Time to read: 2 min
US nonfarm payrolls increased by a disappointing 20,0001 jobs in February — markets had expected an increase of 180,000.2 Contributing to the disappointment was the performance of key sectors such as construction, leisure and hospitality, education and health services. We at Invesco Fixed Income do not put too much weight on a single payroll print (as emphasized in our January blog: Strong employment data may support Fed flexibility). Our research has shown that the longer-term employment trend has been a better predictor of economic growth.
Longer-term trend still strong
Recent US job gain trends remain healthy, with three- and six-month averages of 186,000 and 190,000 new jobs per month, respectively.1 Additionally, the government shutdown and inclement weather conditions likely added volatility to recent reports, further arguing for a careful focus on longer-term results. Based on the solid current trend, we continue to expect 2.5% to 3.0% growth in the first half of 2019. Our view is supported by the strong labor market, a confident consumer and continued benefits from tax stimulus.
The February jobs report also showed that average hourly earnings increased the most since 2009. While average hourly earnings are typically volatile, the February report is important because it demonstrates our view that wages are on the upswing in 2019. Furthermore, the unemployment rate fell to 3.8%, and the labor-force participation rate remained largely unchanged.1 In our opinion, there is less to glean from the headline payrolls number due to the noise created by the government shutdown and weather conditions. But we believe wages and unemployment are telling us that slack in the labor market is diminishing.
IFI outlook: The Fed and market implications
The January Federal Reserve (Fed) “relent,” in which the Fed signaled a willingness to be patient as it considered interest rate increases, significantly impacts the implications of February’s wage strength on monetary policy. While the Fed hasn’t officially shifted its stance on inflation, discussions around inflation symmetry have opened the door for the Fed to allow inflation to run “hot” for some time before rate hikes resume. Without these discussions, February’s higher wage print would have likely led to market pricing of further rate hikes this year. However, federal fund rate futures remained largely unchanged immediately after the report. We do not believe the February data will move the Fed from its dovish stance, but we are watching for a potential shift in the second half of the year. In particular, we are looking for higher wages and slowing growth in the latter half of 2019, which could put pressure on corporate profit margins and lead to increased market volatility.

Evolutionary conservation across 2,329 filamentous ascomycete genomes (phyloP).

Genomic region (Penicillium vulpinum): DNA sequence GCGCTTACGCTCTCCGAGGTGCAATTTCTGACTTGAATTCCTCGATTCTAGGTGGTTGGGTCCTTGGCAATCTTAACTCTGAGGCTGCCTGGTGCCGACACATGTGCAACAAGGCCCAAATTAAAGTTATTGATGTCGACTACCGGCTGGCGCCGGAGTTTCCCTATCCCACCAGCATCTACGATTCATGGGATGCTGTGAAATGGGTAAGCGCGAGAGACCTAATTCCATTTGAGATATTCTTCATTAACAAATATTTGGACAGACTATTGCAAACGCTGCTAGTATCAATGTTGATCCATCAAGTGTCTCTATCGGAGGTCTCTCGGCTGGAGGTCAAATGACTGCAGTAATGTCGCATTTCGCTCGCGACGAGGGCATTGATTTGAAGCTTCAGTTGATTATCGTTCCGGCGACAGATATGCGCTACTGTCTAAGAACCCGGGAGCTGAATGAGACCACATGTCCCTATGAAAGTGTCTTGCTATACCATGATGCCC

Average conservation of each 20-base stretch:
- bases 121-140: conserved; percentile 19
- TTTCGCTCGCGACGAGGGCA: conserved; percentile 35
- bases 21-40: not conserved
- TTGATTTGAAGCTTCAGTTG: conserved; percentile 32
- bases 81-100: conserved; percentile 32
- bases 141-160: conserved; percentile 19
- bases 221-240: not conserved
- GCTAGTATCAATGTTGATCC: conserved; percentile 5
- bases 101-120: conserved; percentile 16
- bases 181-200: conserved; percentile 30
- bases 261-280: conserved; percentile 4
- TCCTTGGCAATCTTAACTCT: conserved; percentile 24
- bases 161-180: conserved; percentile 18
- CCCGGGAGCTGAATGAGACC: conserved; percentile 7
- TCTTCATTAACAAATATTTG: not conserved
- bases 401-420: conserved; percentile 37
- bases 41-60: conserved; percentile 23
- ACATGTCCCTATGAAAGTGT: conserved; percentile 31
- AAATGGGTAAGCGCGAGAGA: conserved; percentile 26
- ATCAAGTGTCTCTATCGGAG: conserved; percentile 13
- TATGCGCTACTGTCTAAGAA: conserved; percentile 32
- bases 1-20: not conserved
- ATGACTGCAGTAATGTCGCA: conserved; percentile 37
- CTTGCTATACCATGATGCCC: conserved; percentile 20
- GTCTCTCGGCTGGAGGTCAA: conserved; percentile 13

In the near term, the February jobs report does not change our outlook for the Fed or credit markets. We at Invesco Fixed Income continue to expect the Fed to remain on hold for the next six months, which (along with solid growth) should support credit risk assets. On the margin, the February employment data should be positive for inflation-linked assets since we don’t see this reading influencing the Fed in the near term. Similarly, we believe the report will have little impact on the US dollar, which we continue to expect to be driven by global growth and policy developments.
1 Source: US Bureau of Labor Statistics, data from March 8, 2019
2 Source: Bloomberg, L.P., March 8, 2019
Blog header image: SUPERMAO/Shutterstock.com
Dovish refers to an economic outlook which generally supports low interest rates as a means of encouraging growth within the economy.
Inflation symmetry describes a requirement placed on a central bank to respond when inflation is too low as well as when inflation is too high.
Noelle Corum, CFA
Associate Portfolio Manager
Invesco Fixed Income
Noelle Corum joined Invesco Fixed Income in August of 2010 and is involved in derivatives, FX and rates trading, macro view implementation and asset allocation.
Ms. Corum began her investment professional career at Invesco following her undergraduate studies. She earned a BS degree in business administration, with a concentration in financial analysis, from Saint Louis University, where she minored in mathematics and earned a certificate in service leadership.